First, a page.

First, we had to clear away some weeds that were much larger than the weeds I'm used to, strange plants with fluffy tufts that rained down on us whenever the plants were disturbed - which was often. Umm...any idea what these things are?
This is the view that the trees will enjoy (we hope) when they are grown. Nice, huh?
Even Bird got in on the action. Note the height of this weed - it could take Bird down in a heartbeat of it was feelin' feisty.
While Mum went back to the house for a shovel (we had our hands full of trees and cages on the way down and couldn't manage the shovel, too)(also, better her than me - it's a haul from the house to the pond, and it's only downhill one way - to the pond from the house)(bless her, she brought water back, too...it was hot and sticky work), Bird and I decided that I should pull the giant, white-puff flinging weeds and he would haul them to the randomly placed pile of displaced vegetation. I am still picking seed-fluff things out of my hair.
Bird chose a tree to plant, and Mum got to diggin'.
Dig, Mum, dig!! Good thing we're near a pond - it's been dry enough that the clay soil we enjoy (enjoy being a euphemism for "can't get out of our clothes or from under our nails and it stains everything and not much will grow in it but weeds") can bake hard and be nearly impossible to dig into without copious amounts of explosives.
Bird planted the tree and told it "Grow, little tree, grow."
Mum caged the tree - these curly willows are wild, I tell ya!! OK, really, the cage is so the deer don't eat the poor helpless tree before it can grow into a whomping willow and have a fighting chance against those vicious herbivores.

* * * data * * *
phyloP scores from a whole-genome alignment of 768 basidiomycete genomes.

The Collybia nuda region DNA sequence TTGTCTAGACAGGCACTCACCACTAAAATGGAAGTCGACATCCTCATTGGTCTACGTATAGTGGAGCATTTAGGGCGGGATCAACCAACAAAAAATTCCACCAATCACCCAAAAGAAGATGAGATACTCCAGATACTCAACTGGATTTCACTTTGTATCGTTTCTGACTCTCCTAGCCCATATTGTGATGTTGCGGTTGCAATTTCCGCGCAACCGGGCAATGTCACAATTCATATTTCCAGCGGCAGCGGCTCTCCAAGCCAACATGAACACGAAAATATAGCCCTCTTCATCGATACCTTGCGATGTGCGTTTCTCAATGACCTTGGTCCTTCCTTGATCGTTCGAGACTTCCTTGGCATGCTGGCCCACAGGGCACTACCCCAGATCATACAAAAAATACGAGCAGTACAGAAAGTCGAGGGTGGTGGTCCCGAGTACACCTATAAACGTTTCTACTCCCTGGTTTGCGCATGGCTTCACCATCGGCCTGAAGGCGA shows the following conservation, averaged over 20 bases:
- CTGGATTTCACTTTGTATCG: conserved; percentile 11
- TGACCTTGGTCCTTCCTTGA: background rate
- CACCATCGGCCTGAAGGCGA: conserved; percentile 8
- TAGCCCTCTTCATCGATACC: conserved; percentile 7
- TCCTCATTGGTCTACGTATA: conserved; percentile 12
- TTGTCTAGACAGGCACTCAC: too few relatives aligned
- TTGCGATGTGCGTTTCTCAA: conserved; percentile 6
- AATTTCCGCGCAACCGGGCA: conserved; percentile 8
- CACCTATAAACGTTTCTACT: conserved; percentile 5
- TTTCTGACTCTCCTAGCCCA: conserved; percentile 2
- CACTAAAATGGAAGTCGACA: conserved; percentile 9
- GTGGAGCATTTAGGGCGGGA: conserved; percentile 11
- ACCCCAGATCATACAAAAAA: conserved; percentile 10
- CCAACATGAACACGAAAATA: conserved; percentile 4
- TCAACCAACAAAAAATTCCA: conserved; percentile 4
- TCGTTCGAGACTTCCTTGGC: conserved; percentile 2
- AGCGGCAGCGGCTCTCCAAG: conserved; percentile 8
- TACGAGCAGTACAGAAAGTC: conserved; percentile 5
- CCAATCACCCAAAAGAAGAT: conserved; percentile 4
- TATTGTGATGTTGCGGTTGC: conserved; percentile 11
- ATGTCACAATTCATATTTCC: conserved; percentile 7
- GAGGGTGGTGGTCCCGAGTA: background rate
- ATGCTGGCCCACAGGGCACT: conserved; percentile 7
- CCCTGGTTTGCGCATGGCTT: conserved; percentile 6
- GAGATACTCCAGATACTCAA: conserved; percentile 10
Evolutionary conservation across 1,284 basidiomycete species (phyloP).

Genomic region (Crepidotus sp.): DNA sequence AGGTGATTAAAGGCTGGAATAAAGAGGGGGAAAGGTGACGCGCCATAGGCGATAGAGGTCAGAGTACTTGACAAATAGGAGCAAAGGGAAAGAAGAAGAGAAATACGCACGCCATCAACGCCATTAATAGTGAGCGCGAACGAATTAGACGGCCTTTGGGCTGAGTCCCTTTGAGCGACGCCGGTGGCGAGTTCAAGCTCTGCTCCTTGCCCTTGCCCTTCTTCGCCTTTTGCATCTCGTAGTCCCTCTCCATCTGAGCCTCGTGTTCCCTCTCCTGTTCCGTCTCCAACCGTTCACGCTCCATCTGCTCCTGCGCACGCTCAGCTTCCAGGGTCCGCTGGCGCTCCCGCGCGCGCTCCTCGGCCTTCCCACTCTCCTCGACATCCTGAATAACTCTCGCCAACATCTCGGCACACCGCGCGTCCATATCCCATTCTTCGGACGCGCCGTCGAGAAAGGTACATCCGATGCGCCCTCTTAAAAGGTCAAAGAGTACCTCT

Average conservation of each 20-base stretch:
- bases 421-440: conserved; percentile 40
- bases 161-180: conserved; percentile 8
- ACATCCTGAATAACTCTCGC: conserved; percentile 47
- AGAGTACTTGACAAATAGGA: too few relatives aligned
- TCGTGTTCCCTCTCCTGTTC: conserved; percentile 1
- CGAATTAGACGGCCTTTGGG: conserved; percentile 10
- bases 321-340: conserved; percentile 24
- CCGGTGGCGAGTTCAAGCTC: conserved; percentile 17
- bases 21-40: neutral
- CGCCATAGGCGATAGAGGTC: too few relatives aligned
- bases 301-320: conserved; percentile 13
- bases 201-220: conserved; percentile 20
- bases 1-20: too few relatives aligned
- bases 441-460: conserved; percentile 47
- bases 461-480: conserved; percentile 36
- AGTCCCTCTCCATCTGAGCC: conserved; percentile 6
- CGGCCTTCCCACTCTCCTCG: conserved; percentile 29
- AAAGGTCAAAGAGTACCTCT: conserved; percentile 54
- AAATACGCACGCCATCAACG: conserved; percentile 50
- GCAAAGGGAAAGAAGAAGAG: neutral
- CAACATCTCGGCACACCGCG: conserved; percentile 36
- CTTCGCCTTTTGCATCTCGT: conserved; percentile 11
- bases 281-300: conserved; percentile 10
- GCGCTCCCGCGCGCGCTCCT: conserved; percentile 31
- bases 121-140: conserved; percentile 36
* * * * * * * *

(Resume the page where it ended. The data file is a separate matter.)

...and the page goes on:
Eat your heart out, Mike Rowe. I'd like to pause a moment here, to mention that my family is pretty wonderful about my penchant for photographing their odd behavior and posting it on the Internet. Mum even struck this pose twice so I could be certain had the shot - and she knew I would be putting it here! When I said "That is so going on the blog!" she just laughed. Her hands got that way from carefully crumbling the clay over the planting soil - it may be sticky and hard to get off one's hands, but it's also brilliant stuff for holding in moisture.
Meanwhile, Bird and T had to go fetch more line for the weed-eater - there are some gnarly things growing on that dam, in among the grass, and they were tearing up the nylon line on the trimmer. Halfway across the dam, they found a turtle sunning itself in the recently shortened grass. They felt compelled to "rescue" it from it's happy, sunny afternoon - mostly, I suspect, because boys and turtles go hand in hand, and T figured it would be better to move the poor critter so Bird wouldn't keep tormenting it with his sweet curiosity and endless chatter. That pulling back into the shell thing? It isn't afraid - it's trying to shut out the verbal assault! Those are T's hands, by the way. Mine are bigger but less hairy.
Bird was tickled to set his hapless new friend by the pond, and even more tickled when it dove into the water with a plop and swam away, trail marked by tiny bubbles popping along the surface.
T couldn't get the weed-eater to start after refueling, so Bird had to help. Mum and I finished planting the trees along the pond.
I shot this while standing halfway up the stairs to the trail. Those grey pillars at the far shore? The caged trees. Those two white-shirted forms on the left at the far-end of the dam? Mum and T. You wouldn't see them if T hadn't cleared the dam - those weeds were tall!
Later this week, I'll post some more pictures from our Sunday at Mum's - the path from house to pond is lined with all kinds of delightful things, and there's some terrific stuff growing in those woods. Also, I will explain the fifty-pound chocolate rabbit from a prior entry (and that may be one of my shortest entries ever!).